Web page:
Horse losing weight – teeth?

  • Horse losing weight – teeth?

    Posted by Marle on February 14, 2023 at 3:57 pm

    Hi. I hope this is the right place to ask. I am brand new to this website. We are just starting to learn about homesteading – living on a farm, but running a guest house/wedding venue here, so no farming yet!

    We have a horse that is losing weight, but we can’t figure out why. He gets good food and has a large pasture to graze. Someone said it could be bad teeth. If so, is there anything we can do for him other than pulling the teeth?

    Anything else we could look for?

    Thanks a lot

    PackersRboss replied 1 year, 3 months ago 8 Members · 10 Replies
  • 10 Replies
  • BiggKidd

    February 14, 2023 at 4:18 pm

    Need a lot more info to really be able to help. How old is the horse? Has anyone close to the horse recently left or moved away? Did it’s pasture mate get moved out?

    Honestly it could be a lot of things. I would want to know the answers to those first though. I would also be checking for worms, which may be the most likely answer if nothing else has changed. Horses can get depressed when they no longer have a person or animal they’ve been around a long time and are close to.

    GGood luck

    • Marle

      February 16, 2023 at 8:20 pm

      Thank you for taking the time to think about this. Sorry about not getting back earlier – I keep forgetting to check this site.

      So, the horse was moved to another pasture with the sheep, where he didn’t do very well, but then we moved him to the next field where the chicken coops are. He is doing much better now – perhaps because the grass is much greener and softer? Could still be teeth, but easier to chew? Or is he just fussy?

      He is doing OK now, so not worried anymore. We would still like to know if we can do anything naturally to keep his teeth healthy. For my children I would let them oil pull and gargle with salt water. With horses I am out of my depth. 😆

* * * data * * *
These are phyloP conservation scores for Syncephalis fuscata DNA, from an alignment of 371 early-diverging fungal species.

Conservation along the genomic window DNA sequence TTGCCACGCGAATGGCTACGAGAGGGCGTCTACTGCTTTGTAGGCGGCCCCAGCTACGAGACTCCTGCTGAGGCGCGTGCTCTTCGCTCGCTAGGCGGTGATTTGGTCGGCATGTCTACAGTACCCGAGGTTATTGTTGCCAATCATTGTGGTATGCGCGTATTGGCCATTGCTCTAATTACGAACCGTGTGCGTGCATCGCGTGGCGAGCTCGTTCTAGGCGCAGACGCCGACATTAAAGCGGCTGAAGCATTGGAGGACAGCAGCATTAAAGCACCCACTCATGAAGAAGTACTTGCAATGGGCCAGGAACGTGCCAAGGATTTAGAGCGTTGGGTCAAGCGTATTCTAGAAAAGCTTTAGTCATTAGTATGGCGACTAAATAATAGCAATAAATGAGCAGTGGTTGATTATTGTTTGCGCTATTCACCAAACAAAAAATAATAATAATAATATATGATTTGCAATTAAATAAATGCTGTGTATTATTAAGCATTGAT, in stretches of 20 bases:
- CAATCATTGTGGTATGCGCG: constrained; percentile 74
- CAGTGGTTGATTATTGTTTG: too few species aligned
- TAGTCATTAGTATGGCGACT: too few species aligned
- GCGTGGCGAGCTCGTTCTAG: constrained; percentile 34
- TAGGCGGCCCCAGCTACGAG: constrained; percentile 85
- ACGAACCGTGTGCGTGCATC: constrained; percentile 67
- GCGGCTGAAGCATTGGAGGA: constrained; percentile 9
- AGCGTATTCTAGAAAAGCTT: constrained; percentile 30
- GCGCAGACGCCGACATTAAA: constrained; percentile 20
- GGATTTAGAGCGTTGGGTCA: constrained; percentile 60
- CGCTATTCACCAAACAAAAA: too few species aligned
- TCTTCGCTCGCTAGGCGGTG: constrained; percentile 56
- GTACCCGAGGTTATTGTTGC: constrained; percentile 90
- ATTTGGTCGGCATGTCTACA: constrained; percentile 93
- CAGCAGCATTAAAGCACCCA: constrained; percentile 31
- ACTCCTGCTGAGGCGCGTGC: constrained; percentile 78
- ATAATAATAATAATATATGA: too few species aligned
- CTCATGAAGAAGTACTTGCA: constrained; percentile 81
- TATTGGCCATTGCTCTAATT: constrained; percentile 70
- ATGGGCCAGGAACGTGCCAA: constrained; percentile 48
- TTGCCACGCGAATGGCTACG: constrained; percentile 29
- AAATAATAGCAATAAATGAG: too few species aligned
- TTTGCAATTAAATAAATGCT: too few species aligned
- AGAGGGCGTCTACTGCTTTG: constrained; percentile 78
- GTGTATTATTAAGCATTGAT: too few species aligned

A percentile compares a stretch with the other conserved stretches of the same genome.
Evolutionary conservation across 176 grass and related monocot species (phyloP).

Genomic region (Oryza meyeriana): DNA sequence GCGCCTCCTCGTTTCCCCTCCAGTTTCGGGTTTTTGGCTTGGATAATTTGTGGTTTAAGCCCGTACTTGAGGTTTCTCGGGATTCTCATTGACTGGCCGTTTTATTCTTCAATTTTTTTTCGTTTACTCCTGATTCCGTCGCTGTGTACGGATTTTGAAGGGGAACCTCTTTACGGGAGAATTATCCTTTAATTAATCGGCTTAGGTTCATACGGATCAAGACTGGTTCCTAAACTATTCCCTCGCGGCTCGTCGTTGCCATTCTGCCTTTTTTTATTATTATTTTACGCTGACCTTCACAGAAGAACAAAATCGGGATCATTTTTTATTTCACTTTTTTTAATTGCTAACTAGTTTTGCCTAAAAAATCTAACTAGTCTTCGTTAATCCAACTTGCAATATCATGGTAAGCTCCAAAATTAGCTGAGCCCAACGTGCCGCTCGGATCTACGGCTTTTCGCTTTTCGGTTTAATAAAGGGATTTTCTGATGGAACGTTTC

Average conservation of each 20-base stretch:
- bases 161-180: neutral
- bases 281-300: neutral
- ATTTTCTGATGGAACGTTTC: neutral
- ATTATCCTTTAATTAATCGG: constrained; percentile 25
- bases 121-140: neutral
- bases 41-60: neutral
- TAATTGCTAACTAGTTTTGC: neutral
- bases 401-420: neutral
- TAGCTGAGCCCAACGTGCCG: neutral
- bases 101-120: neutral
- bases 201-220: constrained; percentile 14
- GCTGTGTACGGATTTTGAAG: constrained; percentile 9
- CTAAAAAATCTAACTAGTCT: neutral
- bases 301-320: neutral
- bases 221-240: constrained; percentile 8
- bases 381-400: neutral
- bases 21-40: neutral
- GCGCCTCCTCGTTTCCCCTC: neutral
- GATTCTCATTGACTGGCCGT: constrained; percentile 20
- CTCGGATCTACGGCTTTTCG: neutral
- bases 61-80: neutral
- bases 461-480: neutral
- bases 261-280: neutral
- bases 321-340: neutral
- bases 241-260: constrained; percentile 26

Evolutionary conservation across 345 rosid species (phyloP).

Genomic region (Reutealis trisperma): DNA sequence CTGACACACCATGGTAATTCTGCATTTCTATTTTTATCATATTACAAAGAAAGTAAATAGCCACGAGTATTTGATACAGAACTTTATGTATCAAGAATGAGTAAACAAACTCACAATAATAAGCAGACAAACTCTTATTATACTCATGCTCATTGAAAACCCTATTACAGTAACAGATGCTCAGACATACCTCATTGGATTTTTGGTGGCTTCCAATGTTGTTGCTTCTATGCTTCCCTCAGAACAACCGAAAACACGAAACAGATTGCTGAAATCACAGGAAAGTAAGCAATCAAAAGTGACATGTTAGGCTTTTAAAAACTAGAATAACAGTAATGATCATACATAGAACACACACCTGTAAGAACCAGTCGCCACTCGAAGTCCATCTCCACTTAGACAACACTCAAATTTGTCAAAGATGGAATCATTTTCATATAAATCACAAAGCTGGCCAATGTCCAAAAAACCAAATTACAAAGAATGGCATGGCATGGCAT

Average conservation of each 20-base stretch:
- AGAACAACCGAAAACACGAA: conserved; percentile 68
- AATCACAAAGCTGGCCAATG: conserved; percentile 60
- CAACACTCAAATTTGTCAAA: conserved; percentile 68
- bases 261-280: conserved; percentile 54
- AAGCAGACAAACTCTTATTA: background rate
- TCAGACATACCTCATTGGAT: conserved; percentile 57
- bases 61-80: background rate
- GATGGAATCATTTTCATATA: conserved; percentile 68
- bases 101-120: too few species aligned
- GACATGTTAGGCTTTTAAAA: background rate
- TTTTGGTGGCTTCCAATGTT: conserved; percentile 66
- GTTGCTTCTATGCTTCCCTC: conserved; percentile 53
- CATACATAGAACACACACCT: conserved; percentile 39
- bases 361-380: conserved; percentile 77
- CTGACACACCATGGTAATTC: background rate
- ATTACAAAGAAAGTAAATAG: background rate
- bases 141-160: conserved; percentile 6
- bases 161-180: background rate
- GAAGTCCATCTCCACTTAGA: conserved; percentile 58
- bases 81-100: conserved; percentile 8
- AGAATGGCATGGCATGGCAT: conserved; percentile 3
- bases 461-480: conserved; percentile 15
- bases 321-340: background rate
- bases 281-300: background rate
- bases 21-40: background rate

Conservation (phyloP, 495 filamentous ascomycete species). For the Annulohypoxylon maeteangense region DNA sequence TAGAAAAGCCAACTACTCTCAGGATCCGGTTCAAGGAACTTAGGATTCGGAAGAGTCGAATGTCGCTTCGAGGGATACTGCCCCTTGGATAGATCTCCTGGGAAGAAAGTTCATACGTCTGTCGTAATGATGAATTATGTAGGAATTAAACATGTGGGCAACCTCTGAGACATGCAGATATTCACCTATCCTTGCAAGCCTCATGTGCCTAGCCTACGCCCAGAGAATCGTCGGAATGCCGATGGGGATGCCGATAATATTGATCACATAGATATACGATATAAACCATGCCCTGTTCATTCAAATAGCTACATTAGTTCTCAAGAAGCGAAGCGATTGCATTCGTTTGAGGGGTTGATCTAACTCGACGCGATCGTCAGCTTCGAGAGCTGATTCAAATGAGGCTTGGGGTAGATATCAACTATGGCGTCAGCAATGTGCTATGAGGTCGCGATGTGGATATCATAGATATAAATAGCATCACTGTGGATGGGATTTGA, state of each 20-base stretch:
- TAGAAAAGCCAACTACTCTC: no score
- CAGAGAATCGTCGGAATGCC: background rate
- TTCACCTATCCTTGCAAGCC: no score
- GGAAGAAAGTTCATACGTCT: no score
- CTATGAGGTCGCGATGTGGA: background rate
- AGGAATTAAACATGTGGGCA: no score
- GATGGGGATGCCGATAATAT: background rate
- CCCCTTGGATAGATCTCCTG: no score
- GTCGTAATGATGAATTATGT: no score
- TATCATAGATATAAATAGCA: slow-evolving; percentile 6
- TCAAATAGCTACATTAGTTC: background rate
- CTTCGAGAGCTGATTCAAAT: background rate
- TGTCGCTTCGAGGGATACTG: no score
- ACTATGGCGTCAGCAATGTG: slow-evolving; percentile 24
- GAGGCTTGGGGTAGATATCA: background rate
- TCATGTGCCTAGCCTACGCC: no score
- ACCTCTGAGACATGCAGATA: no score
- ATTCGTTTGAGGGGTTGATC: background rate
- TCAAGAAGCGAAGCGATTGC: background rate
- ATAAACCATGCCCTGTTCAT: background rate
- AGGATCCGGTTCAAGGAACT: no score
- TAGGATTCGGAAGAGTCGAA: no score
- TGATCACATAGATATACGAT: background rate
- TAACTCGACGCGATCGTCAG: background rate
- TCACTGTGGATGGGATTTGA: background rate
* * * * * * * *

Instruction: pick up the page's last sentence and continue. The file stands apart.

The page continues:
Thanks so much.

      • PackersRboss

        March 16, 2023 at 8:28 pm

        Get a Vet out to look at teeth. You wouldn’t go for years without a dentist-neither can a horse. Keeping horses isn’t cheap & requires regular Vet checks. It could also be parasites-easy to fix. I hope you have him on a regular deworming schedule.

  • Carter

    March 2, 2023 at 2:59 pm

    If it truly was a tooth problem, pulling isn’t the only option. Sometimes the problem tooth can be filed down.

  • Laura-Lee

    March 6, 2023 at 12:31 am

    Sounds like the problem resolved itself but as far as teeth go with horses, they can develop hooks and sharp points that periodically need to be filed down. These sharp edges cut the tongue and or inside of the cheeks making eating difficult and painful. To remedy this will require a haul in to the vet or farm call. I don’t know anyone who does this themselves. Most vets sedate the horse and use a drill with a file attachment to smooth out the teeth. The vet will want to do this once a year or more depending on the horse.

    Worming would be another guess if he was losing weight. Or hay quality.

  • MomH

    March 15, 2023 at 5:41 pm

    O.k., I have to address this.

    Typically, a horse would get their teeth “floated” or filed by either an Equine dentist or a vet. Personally, I would prefer an Equine dentist as it would be their specialty and should have a better methodology over a vet. Vets seem to like to use sedation, etc., when it’s not always needed. However, if an Equine dentist is not available in your area, then a vet will usually do. Good to ask other horse owners for any experience they have had.

    How often does a horse need to have their teeth floated? It depends on the horse. I used to have a horse who needed it done every year. My current horse has not had it done in over 4 years, although I did have the vet check her when he was here on another matter. I also managed a pony who never needed to have his teeth done. It’s all in how they chew, and what they chew.

    • Laura-Lee

      March 16, 2023 at 5:43 am

      In the state I live in, equine dentists must also be licensed veterinarians. It’s become frustrating because teeth floating seems to have become the vets bread and butter along with vaccines. They just sedate and float without even looking in the horses mouth and it’s become part of the expected annual protocol. That drill—so easy to take to much tooth off imo. Some people would be horrified but I don’t get my horses teeth done unless I see signs they need it because of this.

  • JulieCRPH

    March 16, 2023 at 5:32 pm

    As others have mentioned, check the horse’s parasite load (vet can test stool for worms). Also, have your vet check the horse’s teeth for sharp edges, wolf teeth, etc. What is the age of the horse? Another issue is if the horse is stressed, he may have developed stomach ulcers (just like humans do).

  • PackersRboss

    March 16, 2023 at 10:38 pm

    Hows the horses feet? Do you have a regular Farrier come out? A Vet visit will include the horses feet and teeth and parasites. Make sure he does a full systems review.

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